Samsung will sanitize your phone for free using UV light in certain stores

(Image credit: TechRadar)

Samsung is offering an in-store sanitizing service to help limit the reach of the coronavirus. If you’re willing to walk to one of its Samsung Experience and Service Centers, the company will clean your phone for free and sanitize it using UV-C light. 

The service is available in only a few western territories (listed below), but Samsung has graciously offered to sanitize any handset, even if it’s from a different manufacturer. Some shops will also sanitize tablets and smartwatches, too.

The service is available in the following European countries (but it's noticeably not available in the UK) and in the US:

  • Denmark
  • Finland
  • Croatia
  • Norway
  • Ukraine
  • Poland
  • Spain
  • Russia
  • Sweden
  • United States

Unlike liquid chemical cleaners - which can corrode the oleophobic coating that’s applied to screens - Samsung promises that the UV-C light won’t damage or harm your device, which should give you peace of mind.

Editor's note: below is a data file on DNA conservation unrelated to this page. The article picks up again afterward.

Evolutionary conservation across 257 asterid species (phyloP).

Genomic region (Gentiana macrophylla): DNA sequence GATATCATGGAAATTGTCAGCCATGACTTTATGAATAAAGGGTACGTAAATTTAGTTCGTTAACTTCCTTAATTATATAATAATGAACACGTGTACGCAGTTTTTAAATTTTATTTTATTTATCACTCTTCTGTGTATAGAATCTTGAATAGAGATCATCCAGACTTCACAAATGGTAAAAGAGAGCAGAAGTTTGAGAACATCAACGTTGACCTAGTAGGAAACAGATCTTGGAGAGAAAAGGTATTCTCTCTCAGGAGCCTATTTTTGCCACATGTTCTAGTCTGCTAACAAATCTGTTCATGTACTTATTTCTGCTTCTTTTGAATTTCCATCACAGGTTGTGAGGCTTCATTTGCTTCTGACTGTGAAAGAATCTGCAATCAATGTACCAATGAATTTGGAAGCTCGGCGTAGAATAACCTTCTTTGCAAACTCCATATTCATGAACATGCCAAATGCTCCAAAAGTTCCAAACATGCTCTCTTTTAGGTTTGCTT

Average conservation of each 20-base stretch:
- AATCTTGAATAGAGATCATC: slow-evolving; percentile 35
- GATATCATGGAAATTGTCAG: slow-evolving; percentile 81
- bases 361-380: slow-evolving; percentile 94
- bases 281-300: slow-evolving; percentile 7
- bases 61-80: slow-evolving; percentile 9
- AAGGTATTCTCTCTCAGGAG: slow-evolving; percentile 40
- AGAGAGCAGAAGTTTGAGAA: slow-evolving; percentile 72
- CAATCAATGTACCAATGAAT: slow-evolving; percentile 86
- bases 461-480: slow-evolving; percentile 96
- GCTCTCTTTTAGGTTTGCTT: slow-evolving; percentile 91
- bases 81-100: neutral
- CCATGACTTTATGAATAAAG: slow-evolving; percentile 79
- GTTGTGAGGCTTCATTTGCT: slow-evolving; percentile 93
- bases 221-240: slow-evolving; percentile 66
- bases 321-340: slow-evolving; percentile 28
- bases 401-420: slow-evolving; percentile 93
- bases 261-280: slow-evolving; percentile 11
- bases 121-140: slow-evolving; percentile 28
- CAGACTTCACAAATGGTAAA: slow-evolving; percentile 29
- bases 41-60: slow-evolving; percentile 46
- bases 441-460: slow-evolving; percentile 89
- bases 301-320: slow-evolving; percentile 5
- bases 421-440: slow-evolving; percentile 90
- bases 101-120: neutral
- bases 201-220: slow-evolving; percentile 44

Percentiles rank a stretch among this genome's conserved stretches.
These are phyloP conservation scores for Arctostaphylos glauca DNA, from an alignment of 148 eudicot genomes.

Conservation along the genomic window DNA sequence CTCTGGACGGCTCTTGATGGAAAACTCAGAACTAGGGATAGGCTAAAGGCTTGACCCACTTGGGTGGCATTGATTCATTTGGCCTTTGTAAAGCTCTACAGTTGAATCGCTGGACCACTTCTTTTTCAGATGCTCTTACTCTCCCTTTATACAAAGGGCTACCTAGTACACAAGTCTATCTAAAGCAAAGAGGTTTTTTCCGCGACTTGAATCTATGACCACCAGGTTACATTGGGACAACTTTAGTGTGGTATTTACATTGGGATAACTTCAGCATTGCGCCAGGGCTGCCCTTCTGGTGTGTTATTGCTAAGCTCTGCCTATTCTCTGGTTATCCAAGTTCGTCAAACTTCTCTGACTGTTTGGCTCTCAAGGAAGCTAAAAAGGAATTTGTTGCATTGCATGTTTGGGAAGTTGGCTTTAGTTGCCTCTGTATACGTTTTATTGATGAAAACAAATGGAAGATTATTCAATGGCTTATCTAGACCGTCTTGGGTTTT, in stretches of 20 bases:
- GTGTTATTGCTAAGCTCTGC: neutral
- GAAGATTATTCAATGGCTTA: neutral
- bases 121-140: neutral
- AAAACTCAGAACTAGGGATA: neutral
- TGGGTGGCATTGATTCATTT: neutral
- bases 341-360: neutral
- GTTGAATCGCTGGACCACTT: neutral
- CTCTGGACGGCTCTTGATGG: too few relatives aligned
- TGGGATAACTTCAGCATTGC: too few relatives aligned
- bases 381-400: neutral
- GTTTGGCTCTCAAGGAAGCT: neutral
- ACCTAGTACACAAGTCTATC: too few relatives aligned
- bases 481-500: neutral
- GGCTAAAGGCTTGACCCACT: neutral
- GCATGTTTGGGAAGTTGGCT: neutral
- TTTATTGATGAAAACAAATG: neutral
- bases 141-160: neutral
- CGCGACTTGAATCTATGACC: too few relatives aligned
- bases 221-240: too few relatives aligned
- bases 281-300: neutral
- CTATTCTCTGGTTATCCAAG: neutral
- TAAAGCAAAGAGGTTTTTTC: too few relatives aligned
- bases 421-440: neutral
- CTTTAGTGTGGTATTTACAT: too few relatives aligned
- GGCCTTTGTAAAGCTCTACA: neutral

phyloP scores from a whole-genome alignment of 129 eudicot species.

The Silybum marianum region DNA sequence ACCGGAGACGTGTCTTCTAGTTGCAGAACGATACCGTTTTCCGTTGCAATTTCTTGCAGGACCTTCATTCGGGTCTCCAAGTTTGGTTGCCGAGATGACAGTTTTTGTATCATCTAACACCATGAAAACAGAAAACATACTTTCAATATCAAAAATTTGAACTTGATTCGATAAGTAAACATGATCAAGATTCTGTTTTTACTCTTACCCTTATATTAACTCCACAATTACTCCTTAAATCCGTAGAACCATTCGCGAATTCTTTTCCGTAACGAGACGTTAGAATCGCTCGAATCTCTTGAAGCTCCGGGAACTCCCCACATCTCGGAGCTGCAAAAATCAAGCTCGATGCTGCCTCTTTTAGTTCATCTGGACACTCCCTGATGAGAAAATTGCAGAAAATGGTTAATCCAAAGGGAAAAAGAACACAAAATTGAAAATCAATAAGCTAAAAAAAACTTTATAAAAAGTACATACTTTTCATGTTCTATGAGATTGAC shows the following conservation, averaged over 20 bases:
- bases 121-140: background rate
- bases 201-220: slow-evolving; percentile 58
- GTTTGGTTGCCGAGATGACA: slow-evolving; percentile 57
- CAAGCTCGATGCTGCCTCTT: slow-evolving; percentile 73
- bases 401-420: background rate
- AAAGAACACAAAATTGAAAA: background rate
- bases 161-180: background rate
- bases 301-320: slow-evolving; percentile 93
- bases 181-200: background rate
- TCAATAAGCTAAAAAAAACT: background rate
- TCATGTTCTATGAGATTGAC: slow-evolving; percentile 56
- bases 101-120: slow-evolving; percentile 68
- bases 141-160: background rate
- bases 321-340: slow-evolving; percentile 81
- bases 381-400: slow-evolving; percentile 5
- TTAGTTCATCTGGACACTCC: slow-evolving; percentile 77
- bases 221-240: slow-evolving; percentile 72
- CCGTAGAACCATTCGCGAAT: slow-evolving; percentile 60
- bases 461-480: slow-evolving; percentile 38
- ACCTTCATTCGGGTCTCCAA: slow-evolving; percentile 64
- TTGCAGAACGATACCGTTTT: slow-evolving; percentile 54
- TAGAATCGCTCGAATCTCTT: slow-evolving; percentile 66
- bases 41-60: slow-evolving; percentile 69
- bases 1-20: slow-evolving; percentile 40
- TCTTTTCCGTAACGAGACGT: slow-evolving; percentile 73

Spring cleaning

Of course, the sanitizing service does come with a disclaimer. Samsung can’t guarantee that the UV-C light will kill all germs, bacteria and viruses that may be present on your phone. The results may also vary depending on the store you visit, as Samsung uses a variety of third-party hardware to clean the devices.

Is it worth it? 

The company is looking to expand the availability of its sanitizing service, allowing more people to safely clean their devices and guard against the spread of infection. 

It should be noted, however, that the Centers for Disease Control and Prevention (CDC) has advised that "the virus is thought to spread mainly from person-to-person”, and that people are more likely to experience a higher risk of exposure by visiting a store than they would be just using their phone.

Is Samsung’s sanitizing service a publicity stunt or genuine attempt to help stop the spread of coronavirus? Whatever the case, everyone should continue to take the necessary precautions.

Via Android Police

Adam Vjestica

Adam was formerly TRG's Hardware Editor. A law graduate with an exceptional track record in content creation and online engagement, Adam has penned scintillating copy for various technology sites and also established his very own award-nominated video games website. He’s previously worked at Nintendo of Europe as a Content Marketing Editor and once played Halo 5: Guardians for over 51 hours for charity. He is now an editor at The Shortcut.